Over half the studies of executive coaching outcomes do not consider contextual dimensions in their analysis or discussion of outcomes. These contextual dimensions include characteristics of organizations and coaches, relationships, power differentials, organizational culture, phase, structure, support, etc. More evidence is needed on how such features of the coaching environment are related to outcomes. Thankfully, recent studies are increasingly analyzing the impact of such contextual factors.

Additional limitations in the literature include:
  1. Initial Conversations and Contracting Stage: No focus on how the contracting stage between coach and sponsoring organization can affect coaching outcomes
  2. Comparative Effectiveness Research: No comparison of how coaching interventions differ in effectiveness (e.g. cognitive-behavioral, solution-focused positive psychology/strengths, GROW)
  3. Long Term Effects and Sustainability: Lack of tracking sustainability of outcomes over months and years following the intervention
  4. Flaws in Research Design: Bias in research design and overstatement of the impact of coaching on coachees as there are few controlled studies
Assessing Coaching Outcomes and Impact

The authors summarize executive coaching outcomes in 11 categories from 84/110 studies, excluding the ROI studies and studies where the coach is the author. Outcomes considered were at the level of the coachee, the organization, and the coach. The authors also name categories of factors affecting these outcomes, including at the level of intervention, organization, coachee, coach, and the relationship among coaching stakeholders. 

Download the article (available to IOC members) to find Table 2 with the outcomes list along with coaching pitfalls, and Table 3 which lists 23 factors affecting outcomes along with areas for more research.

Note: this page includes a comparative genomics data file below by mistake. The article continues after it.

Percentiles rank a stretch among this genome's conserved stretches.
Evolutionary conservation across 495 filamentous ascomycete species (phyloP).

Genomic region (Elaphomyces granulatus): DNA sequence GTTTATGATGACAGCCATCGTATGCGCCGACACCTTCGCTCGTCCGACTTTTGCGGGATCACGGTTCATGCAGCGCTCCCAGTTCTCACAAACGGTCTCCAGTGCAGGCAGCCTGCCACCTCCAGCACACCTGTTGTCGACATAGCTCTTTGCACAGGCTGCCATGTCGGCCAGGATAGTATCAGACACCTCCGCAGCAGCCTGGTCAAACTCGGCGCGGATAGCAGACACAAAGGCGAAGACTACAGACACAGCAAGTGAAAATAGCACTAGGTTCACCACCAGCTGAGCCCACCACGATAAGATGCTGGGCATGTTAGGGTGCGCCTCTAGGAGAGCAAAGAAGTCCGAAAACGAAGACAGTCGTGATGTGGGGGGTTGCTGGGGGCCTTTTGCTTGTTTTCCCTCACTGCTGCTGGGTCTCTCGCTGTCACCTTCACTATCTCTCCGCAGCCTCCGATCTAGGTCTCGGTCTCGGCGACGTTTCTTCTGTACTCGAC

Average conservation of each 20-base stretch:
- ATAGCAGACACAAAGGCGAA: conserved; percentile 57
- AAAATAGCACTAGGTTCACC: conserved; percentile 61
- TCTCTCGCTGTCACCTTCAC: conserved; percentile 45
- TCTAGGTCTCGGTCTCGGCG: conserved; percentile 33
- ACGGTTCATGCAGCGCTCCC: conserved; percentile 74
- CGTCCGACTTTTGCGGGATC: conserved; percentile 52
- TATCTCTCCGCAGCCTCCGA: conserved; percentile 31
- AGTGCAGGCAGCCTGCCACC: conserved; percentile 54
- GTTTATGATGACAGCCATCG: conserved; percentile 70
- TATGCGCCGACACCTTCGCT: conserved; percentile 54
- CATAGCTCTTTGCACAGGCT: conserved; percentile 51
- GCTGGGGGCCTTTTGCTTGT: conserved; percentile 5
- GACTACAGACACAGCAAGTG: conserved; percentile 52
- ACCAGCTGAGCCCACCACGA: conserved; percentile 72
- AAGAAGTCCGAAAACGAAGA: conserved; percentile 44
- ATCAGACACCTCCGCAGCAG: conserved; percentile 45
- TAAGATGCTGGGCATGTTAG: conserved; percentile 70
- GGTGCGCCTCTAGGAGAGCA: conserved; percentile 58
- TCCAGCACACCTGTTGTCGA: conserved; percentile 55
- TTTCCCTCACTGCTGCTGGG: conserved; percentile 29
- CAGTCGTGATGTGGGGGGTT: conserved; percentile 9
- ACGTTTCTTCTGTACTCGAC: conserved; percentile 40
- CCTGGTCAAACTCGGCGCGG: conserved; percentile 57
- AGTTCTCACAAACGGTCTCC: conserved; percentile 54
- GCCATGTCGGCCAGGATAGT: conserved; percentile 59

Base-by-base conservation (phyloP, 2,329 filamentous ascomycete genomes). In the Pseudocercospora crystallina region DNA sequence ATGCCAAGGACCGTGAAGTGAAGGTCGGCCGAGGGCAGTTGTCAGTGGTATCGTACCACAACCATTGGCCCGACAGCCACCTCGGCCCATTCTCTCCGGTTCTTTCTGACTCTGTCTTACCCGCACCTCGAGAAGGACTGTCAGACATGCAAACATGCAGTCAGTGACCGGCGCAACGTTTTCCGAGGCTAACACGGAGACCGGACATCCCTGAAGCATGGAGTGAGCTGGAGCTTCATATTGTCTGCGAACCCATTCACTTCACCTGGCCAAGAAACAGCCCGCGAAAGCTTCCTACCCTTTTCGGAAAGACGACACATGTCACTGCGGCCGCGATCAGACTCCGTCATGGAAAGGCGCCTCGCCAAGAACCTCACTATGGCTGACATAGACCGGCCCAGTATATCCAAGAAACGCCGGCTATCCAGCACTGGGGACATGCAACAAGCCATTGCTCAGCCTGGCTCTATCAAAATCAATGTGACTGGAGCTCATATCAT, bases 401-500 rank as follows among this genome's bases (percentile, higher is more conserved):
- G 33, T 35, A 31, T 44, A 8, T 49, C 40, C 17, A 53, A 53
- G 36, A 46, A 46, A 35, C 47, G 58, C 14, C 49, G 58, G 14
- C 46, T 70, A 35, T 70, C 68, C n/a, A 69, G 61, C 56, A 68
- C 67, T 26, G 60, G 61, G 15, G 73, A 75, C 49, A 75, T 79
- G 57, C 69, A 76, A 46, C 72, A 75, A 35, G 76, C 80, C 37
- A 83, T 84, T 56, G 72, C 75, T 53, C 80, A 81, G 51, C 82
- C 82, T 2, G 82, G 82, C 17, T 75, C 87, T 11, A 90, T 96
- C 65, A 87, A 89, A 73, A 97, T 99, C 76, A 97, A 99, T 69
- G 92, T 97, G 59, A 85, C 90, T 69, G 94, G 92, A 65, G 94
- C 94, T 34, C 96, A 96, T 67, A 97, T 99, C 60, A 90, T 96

Recommendations and Lessons for Coaches:
  1. Context Matters: Seek an in-depth understanding of the organizational context and its impact on coaching outcomes.
  2. Understand Sources of Demands and Constraints: Discern whether the organizational demands on the coachee are contextual or self-determined.
  3. Assess Coach/Organization Alignment: Appreciate how the coach’s view of leadership aligns with the views on leadership of the coachee and organization.
  4. Balance Mastery and Achievement Goals: Help the coachee distinguish between skills mastery and achievement goals and find an optimal balance.
  5. Integrate Interventions: Seek integration of coaching and leadership development interventions, rather than comparisons.
Gratitude for a Monumental Effort

Let’s all take a moment to express our sincere gratitude to Andromachi Athanasopoulou and Sue Dopson, and all of the coaching researchers on whose shoulders we stand. This community of researchers is boldly tackling the scientific complexity that allows all of us to coach more confidently with science in mind.

Margaret Moore
IOC Co-Founder, Co-Director

Om Lala
IOC Senior Advisor

Athanasopoulou, A., & Dopson, S. (2018). A systematic review of executive coaching outcomes: Is it the journey or the destination that matters the most? The Leadership Quarterly, 29(1), 70-88. doi: 10.1016/j.leaqua.2017.11.004 (available for IOC Members) 

Read more: Developing Leaders by Executive Coaching: Practice and Evidence